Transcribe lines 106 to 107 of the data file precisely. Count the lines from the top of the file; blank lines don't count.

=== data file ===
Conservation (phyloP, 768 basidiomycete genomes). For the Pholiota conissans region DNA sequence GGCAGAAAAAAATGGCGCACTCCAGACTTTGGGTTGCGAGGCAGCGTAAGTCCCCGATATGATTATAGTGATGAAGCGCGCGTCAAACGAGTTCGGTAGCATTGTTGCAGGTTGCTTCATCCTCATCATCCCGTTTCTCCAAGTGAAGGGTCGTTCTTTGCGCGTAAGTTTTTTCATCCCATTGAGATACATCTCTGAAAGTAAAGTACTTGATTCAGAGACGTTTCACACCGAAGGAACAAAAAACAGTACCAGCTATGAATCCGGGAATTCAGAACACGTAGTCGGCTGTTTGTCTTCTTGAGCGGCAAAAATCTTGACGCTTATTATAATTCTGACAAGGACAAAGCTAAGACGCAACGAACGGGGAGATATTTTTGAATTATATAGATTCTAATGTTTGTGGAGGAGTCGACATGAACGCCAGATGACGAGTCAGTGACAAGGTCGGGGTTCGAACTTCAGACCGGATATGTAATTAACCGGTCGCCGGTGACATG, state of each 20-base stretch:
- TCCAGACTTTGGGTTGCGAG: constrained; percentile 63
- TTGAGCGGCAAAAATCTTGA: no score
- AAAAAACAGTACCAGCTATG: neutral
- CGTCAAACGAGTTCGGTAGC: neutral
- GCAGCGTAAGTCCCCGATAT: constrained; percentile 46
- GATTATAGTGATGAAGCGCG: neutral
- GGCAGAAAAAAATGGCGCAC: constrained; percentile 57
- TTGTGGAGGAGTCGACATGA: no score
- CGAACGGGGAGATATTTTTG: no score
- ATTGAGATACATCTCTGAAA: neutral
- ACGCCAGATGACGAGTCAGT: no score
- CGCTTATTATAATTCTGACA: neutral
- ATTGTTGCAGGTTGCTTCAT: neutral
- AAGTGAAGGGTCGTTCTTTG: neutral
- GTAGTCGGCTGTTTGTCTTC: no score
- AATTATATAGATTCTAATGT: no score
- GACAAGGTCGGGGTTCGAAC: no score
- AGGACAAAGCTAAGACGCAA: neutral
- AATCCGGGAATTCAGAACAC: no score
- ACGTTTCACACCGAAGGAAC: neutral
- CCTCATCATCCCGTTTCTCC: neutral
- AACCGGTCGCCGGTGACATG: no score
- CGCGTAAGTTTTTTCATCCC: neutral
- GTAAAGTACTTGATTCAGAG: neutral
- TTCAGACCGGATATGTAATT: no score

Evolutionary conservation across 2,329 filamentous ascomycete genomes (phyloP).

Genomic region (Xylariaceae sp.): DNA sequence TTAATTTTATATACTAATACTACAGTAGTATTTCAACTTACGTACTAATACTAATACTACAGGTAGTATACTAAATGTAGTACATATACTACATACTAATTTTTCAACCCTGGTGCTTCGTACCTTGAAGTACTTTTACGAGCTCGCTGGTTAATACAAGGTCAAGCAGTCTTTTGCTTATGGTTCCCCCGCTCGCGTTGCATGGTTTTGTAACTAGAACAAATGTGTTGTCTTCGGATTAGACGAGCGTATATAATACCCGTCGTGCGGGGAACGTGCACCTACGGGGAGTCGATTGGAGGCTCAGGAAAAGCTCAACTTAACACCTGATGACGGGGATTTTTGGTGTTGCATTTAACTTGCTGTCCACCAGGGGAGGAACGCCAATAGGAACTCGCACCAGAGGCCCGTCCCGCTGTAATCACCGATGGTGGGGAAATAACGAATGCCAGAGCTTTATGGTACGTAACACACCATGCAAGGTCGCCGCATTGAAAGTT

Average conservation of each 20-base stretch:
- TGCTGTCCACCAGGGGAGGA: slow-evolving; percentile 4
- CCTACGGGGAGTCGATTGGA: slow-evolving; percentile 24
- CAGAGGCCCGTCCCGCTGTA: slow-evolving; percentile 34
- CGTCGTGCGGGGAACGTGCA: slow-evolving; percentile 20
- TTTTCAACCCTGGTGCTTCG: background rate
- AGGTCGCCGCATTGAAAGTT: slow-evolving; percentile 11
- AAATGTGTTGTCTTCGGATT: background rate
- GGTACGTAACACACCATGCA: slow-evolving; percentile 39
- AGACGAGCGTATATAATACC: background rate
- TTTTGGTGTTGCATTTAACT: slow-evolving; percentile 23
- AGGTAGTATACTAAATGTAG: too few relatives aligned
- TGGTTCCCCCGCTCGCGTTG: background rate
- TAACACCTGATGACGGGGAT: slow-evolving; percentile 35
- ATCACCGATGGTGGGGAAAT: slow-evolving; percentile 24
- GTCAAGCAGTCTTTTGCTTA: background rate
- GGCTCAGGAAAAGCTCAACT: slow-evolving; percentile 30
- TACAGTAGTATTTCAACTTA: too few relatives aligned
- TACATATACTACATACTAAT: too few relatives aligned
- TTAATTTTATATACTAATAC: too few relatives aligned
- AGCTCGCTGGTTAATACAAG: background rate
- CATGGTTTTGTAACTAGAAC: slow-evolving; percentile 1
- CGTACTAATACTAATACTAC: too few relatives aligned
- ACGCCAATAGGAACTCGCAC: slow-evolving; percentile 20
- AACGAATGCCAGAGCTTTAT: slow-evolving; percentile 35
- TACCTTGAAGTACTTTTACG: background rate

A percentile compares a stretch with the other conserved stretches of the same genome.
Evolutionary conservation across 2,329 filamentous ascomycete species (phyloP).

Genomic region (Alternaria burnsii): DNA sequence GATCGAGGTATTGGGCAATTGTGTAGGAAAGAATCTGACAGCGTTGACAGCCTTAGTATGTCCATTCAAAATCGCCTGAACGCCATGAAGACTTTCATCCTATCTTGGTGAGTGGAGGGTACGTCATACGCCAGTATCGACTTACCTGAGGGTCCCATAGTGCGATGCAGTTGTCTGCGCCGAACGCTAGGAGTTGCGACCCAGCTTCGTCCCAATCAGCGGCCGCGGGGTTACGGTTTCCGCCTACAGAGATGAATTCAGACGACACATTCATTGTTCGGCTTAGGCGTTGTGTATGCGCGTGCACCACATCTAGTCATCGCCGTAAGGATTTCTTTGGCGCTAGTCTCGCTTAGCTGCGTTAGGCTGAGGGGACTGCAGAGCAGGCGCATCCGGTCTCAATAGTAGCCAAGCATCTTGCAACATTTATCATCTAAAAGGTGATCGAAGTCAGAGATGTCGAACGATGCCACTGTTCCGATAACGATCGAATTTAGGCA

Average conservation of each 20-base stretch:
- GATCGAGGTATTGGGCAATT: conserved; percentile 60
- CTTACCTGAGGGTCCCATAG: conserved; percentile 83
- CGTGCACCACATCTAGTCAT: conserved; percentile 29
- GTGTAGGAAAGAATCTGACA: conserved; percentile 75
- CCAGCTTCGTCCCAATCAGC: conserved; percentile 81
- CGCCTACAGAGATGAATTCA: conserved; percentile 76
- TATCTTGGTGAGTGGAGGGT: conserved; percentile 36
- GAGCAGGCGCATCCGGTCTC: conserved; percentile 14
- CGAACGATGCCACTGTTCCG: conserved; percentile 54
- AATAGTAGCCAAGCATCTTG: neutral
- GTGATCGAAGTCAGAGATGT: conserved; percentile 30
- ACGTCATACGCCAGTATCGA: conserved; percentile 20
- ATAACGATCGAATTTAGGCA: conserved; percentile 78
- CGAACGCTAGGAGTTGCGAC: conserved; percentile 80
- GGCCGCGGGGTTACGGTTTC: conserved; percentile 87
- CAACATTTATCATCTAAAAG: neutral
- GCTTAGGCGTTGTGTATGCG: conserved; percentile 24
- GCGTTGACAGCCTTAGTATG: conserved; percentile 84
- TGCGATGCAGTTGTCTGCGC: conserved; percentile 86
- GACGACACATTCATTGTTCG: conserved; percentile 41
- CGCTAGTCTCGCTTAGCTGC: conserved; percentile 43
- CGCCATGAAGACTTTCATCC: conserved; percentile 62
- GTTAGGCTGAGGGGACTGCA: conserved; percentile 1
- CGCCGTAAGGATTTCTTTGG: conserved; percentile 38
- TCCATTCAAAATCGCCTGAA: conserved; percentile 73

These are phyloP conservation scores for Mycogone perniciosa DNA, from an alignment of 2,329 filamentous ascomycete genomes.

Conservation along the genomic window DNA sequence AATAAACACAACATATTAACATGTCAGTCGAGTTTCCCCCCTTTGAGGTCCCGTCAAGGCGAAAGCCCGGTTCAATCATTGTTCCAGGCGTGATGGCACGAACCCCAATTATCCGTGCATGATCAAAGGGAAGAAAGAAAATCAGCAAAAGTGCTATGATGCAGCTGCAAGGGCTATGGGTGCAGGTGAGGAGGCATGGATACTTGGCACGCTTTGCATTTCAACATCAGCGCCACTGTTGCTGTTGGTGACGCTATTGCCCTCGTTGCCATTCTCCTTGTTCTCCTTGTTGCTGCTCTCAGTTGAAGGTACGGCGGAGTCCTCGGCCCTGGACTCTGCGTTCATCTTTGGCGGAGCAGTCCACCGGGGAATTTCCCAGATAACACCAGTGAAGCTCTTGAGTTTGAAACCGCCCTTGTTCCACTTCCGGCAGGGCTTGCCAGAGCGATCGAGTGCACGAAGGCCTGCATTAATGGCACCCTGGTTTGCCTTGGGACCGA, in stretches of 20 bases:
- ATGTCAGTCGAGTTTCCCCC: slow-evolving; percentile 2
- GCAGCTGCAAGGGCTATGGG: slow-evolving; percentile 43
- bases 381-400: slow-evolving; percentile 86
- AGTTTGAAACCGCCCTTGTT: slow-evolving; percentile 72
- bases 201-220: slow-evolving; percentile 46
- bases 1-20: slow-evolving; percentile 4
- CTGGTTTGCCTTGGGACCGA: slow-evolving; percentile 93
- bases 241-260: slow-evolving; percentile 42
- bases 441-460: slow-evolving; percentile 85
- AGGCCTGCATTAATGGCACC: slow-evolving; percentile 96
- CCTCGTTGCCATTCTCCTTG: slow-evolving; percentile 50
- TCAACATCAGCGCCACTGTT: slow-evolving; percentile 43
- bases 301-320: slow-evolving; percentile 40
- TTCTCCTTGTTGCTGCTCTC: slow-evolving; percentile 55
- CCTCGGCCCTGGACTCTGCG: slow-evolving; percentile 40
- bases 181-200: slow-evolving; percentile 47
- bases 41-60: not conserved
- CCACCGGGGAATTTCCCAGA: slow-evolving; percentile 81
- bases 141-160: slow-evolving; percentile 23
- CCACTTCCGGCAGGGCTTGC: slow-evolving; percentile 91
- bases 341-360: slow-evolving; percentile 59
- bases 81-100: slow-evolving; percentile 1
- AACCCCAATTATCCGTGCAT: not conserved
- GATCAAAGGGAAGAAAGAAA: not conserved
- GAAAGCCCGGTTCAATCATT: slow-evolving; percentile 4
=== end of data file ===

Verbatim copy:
- bases 341-360: slow-evolving; percentile 59
- bases 81-100: slow-evolving; percentile 1